Barry's use of his fingernails dates back to an early inspiration acquired while playing with a band called the Kommotions, which toured with, and opened shows for, the Yardbirds. Jeff Beck [see GP, Nov. '75] was then the Yardbirds' lead guitarist, and the source of that inspiration. "I was quite impressed, to say the least," Bailey recounts. "He was playing very loud but taking advantage of it, using fuzztone distortion and various effects. And I noticed that he had long fingernails; I've had them ever
since. If I break a nail now, it's panic for two days. I use my fingertip if I have to, but it gets tender." In combining the pick and fingers, Barry generally concentrates his fingerwork on the first three strings and sometimes the fourth.
As for his left-hand technique, Bailey says, "It's as much a part of my style as my right hand. I bear down a lot with my left, Most everyone does that, I guess-Beck, Steve Cropper [see GP, May '78], Eric Clapton, and Jimmy Page were the first players I saw who did-but I've seen many guitarists abuse the left-hand vibrato. They'll wiggle a note just for the sake of shaking the strings. Maybe they have something I'm missing, but to me it looks overdone."
Barry came across his own method chime effects more or less by
accident. "I was just striking the notes in a different way, and then trying to figure out what I had done. Then I'd hear Jimi Hendrix [see GP, Sept. '75] doing it all over the instrument. I'm still wondering how he did everything he did. Roy Buchanan [see GP, Oct. '76] also has the effect down; I hear him doing it quite a bit."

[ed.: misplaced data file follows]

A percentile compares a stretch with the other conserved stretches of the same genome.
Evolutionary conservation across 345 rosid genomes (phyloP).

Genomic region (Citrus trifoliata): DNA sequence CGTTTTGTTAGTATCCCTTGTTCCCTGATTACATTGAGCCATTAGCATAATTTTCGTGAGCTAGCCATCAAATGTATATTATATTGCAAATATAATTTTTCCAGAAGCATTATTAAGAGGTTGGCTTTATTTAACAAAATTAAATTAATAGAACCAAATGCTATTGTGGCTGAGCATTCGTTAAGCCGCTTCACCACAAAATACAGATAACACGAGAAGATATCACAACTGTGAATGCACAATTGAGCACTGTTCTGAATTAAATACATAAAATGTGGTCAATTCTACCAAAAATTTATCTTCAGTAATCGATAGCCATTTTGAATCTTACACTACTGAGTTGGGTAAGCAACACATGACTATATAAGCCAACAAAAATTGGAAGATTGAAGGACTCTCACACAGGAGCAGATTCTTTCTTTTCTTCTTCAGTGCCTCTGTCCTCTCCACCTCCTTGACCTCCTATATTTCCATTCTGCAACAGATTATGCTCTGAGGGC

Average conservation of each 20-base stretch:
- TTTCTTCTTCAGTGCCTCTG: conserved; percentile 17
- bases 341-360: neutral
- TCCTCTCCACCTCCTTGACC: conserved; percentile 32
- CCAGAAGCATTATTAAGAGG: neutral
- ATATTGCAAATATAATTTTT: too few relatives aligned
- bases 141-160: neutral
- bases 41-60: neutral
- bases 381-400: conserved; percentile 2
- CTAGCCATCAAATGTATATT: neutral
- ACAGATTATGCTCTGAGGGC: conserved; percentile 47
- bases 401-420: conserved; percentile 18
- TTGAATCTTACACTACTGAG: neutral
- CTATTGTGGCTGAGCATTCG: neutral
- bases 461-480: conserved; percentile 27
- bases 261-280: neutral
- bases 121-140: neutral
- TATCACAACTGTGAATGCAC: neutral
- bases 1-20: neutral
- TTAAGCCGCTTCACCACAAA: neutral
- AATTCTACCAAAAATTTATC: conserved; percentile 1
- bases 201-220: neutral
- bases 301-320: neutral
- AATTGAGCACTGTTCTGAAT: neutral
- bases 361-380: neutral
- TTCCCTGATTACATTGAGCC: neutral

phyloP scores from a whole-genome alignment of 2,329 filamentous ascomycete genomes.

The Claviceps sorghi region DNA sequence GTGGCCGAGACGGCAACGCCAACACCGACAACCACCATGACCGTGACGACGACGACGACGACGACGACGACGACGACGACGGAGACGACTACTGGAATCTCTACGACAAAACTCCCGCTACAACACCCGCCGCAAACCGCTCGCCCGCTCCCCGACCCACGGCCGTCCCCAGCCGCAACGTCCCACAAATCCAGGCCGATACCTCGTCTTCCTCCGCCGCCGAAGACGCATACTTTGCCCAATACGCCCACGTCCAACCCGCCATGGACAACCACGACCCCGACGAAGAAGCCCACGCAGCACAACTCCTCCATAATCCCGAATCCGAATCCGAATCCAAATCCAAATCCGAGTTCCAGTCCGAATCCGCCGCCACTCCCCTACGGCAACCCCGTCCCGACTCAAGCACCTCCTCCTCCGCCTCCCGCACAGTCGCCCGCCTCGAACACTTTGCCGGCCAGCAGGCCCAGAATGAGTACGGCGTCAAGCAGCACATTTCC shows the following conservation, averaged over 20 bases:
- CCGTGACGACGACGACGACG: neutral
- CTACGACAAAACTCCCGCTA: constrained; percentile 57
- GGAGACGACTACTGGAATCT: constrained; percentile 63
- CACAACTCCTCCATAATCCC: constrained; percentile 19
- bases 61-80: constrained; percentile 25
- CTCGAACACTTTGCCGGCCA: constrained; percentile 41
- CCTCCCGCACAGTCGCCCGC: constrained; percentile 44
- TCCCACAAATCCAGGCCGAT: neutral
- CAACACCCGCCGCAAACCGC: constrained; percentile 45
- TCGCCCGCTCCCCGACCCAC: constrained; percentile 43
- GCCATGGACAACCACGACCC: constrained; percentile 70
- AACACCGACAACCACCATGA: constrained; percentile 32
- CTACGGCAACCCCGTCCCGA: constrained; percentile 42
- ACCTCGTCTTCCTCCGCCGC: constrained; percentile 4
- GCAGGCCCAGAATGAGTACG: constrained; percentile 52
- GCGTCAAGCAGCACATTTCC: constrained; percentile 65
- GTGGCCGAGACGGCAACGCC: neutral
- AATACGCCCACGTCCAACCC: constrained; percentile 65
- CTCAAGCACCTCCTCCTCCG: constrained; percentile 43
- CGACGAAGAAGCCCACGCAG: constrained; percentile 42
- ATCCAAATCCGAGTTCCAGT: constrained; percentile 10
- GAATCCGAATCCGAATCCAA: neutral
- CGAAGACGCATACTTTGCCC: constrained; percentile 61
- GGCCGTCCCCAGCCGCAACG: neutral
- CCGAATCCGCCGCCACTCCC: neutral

Bailey runs his instrument through two Marshalls, one a 50-watt amp and the other a 100-watt. His interest in Marshalls dates back to when he was with St. John And The Cardinals, the first band in which he and bassist Paul Goddard played together. This outfit worked for Roy Orbison on a Canadian tour. The popular rock singer enjoyed a close association with Marshall; his regular band, the Candymen (which included some future ARS members)
introduced the brand to the United States after their British tour in 1967.
Part of the deal offered to St. John And The Cardinals for their stint with Orbison involved giving Bailey and Goddard some new Marshall equipment, and the 100-watt amp that Barry uses today was what he received.
Two years ago the guitarist picked up the smaller Marshall, which has been modified. "My roadies worked on that one," he explains. "I don't know what they did; I take my equipment manager's word for a lot of things."
Currently, the only effects device between Barry and his Marshalls is a Maestro Echoplex unit feeding into both amps. Bailey has an interesting approach to using the amplifiers: "Most other players who use Marshalls run their instruments through the first channel,
but there's a lot of difference between the two channels. The second one is pretty bassy. I go through the first inputs of the second channels on both amps, so I don't have that much of a high end, but I add a lot of high from the treble control. I keep the bass turned up on the guitar but down on the amp. I'm not sure that's so unorthodox, but I think most players would turn the controls in the opposite way."